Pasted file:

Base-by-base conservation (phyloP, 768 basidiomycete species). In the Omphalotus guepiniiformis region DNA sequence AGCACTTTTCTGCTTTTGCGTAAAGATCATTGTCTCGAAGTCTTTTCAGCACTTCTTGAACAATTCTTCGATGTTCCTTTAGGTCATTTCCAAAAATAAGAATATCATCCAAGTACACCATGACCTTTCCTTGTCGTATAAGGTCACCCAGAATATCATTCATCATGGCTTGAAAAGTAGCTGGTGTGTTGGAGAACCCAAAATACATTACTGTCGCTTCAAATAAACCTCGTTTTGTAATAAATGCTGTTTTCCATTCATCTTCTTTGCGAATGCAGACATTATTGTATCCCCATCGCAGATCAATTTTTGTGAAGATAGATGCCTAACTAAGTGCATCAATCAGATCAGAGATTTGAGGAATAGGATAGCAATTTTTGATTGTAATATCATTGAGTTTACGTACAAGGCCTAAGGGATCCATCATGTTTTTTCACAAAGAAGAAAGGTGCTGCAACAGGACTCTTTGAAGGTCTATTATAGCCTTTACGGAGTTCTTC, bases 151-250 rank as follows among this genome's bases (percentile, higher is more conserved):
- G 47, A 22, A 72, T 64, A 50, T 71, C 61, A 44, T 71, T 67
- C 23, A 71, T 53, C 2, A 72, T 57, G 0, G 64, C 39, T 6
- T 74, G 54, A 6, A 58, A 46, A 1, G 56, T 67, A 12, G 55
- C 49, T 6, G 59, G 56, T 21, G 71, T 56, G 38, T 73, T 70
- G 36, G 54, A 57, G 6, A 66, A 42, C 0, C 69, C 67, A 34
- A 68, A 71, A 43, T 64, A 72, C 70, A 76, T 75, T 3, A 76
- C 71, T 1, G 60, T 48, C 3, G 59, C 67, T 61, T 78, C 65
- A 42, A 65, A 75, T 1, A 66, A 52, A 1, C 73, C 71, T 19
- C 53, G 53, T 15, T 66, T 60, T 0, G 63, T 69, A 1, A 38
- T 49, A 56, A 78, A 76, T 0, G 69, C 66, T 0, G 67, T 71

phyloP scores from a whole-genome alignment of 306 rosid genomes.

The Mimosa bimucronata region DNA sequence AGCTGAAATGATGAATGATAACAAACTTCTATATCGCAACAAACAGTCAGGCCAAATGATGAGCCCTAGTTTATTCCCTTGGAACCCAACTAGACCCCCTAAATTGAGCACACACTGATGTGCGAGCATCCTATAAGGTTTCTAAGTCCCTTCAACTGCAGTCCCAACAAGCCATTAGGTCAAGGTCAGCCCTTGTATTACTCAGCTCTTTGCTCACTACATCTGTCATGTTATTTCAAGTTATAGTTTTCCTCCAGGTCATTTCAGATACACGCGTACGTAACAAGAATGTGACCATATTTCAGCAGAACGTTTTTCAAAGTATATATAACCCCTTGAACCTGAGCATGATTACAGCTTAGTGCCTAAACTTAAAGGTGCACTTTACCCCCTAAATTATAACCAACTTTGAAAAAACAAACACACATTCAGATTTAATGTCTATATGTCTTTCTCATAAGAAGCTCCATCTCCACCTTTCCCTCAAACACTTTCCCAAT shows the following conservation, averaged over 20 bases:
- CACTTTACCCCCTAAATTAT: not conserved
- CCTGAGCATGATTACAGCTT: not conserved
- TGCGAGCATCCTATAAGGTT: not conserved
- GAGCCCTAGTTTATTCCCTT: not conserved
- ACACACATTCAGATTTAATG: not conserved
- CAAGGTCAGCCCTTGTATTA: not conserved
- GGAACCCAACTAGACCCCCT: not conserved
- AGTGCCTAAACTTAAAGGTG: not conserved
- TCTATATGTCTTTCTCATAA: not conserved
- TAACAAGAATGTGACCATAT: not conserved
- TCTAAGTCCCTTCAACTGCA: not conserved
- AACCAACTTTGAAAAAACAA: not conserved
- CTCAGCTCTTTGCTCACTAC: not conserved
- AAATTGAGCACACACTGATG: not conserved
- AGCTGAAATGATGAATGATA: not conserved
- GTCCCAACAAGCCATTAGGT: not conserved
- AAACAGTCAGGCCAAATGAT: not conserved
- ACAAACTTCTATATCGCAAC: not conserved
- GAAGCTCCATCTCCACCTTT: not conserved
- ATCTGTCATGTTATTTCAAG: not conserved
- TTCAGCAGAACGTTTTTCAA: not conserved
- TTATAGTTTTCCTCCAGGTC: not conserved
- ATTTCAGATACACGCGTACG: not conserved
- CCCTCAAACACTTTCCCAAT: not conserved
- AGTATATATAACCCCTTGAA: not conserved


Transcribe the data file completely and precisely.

Base-by-base conservation (phyloP, 768 basidiomycete species). In the Omphalotus guepiniiformis region DNA sequence AGCACTTTTCTGCTTTTGCGTAAAGATCATTGTCTCGAAGTCTTTTCAGCACTTCTTGAACAATTCTTCGATGTTCCTTTAGGTCATTTCCAAAAATAAGAATATCATCCAAGTACACCATGACCTTTCCTTGTCGTATAAGGTCACCCAGAATATCATTCATCATGGCTTGAAAAGTAGCTGGTGTGTTGGAGAACCCAAAATACATTACTGTCGCTTCAAATAAACCTCGTTTTGTAATAAATGCTGTTTTCCATTCATCTTCTTTGCGAATGCAGACATTATTGTATCCCCATCGCAGATCAATTTTTGTGAAGATAGATGCCTAACTAAGTGCATCAATCAGATCAGAGATTTGAGGAATAGGATAGCAATTTTTGATTGTAATATCATTGAGTTTACGTACAAGGCCTAAGGGATCCATCATGTTTTTTCACAAAGAAGAAAGGTGCTGCAACAGGACTCTTTGAAGGTCTATTATAGCCTTTACGGAGTTCTTC, bases 151-250 rank as follows among this genome's bases (percentile, higher is more conserved):
- G 47, A 22, A 72, T 64, A 50, T 71, C 61, A 44, T 71, T 67
- C 23, A 71, T 53, C 2, A 72, T 57, G 0, G 64, C 39, T 6
- T 74, G 54, A 6, A 58, A 46, A 1, G 56, T 67, A 12, G 55
- C 49, T 6, G 59, G 56, T 21, G 71, T 56, G 38, T 73, T 70
- G 36, G 54, A 57, G 6, A 66, A 42, C 0, C 69, C 67, A 34
- A 68, A 71, A 43, T 64, A 72, C 70, A 76, T 75, T 3, A 76
- C 71, T 1, G 60, T 48, C 3, G 59, C 67, T 61, T 78, C 65
- A 42, A 65, A 75, T 1, A 66, A 52, A 1, C 73, C 71, T 19
- C 53, G 53, T 15, T 66, T 60, T 0, G 63, T 69, A 1, A 38
- T 49, A 56, A 78, A 76, T 0, G 69, C 66, T 0, G 67, T 71

phyloP scores from a whole-genome alignment of 306 rosid genomes.

The Mimosa bimucronata region DNA sequence AGCTGAAATGATGAATGATAACAAACTTCTATATCGCAACAAACAGTCAGGCCAAATGATGAGCCCTAGTTTATTCCCTTGGAACCCAACTAGACCCCCTAAATTGAGCACACACTGATGTGCGAGCATCCTATAAGGTTTCTAAGTCCCTTCAACTGCAGTCCCAACAAGCCATTAGGTCAAGGTCAGCCCTTGTATTACTCAGCTCTTTGCTCACTACATCTGTCATGTTATTTCAAGTTATAGTTTTCCTCCAGGTCATTTCAGATACACGCGTACGTAACAAGAATGTGACCATATTTCAGCAGAACGTTTTTCAAAGTATATATAACCCCTTGAACCTGAGCATGATTACAGCTTAGTGCCTAAACTTAAAGGTGCACTTTACCCCCTAAATTATAACCAACTTTGAAAAAACAAACACACATTCAGATTTAATGTCTATATGTCTTTCTCATAAGAAGCTCCATCTCCACCTTTCCCTCAAACACTTTCCCAAT shows the following conservation, averaged over 20 bases:
- CACTTTACCCCCTAAATTAT: not conserved
- CCTGAGCATGATTACAGCTT: not conserved
- TGCGAGCATCCTATAAGGTT: not conserved
- GAGCCCTAGTTTATTCCCTT: not conserved
- ACACACATTCAGATTTAATG: not conserved
- CAAGGTCAGCCCTTGTATTA: not conserved
- GGAACCCAACTAGACCCCCT: not conserved
- AGTGCCTAAACTTAAAGGTG: not conserved
- TCTATATGTCTTTCTCATAA: not conserved
- TAACAAGAATGTGACCATAT: not conserved
- TCTAAGTCCCTTCAACTGCA: not conserved
- AACCAACTTTGAAAAAACAA: not conserved
- CTCAGCTCTTTGCTCACTAC: not conserved
- AAATTGAGCACACACTGATG: not conserved
- AGCTGAAATGATGAATGATA: not conserved
- GTCCCAACAAGCCATTAGGT: not conserved
- AAACAGTCAGGCCAAATGAT: not conserved
- ACAAACTTCTATATCGCAAC: not conserved
- GAAGCTCCATCTCCACCTTT: not conserved
- ATCTGTCATGTTATTTCAAG: not conserved
- TTCAGCAGAACGTTTTTCAA: not conserved
- TTATAGTTTTCCTCCAGGTC: not conserved
- ATTTCAGATACACGCGTACG: not conserved
- CCCTCAAACACTTTCCCAAT: not conserved
- AGTATATATAACCCCTTGAA: not conserved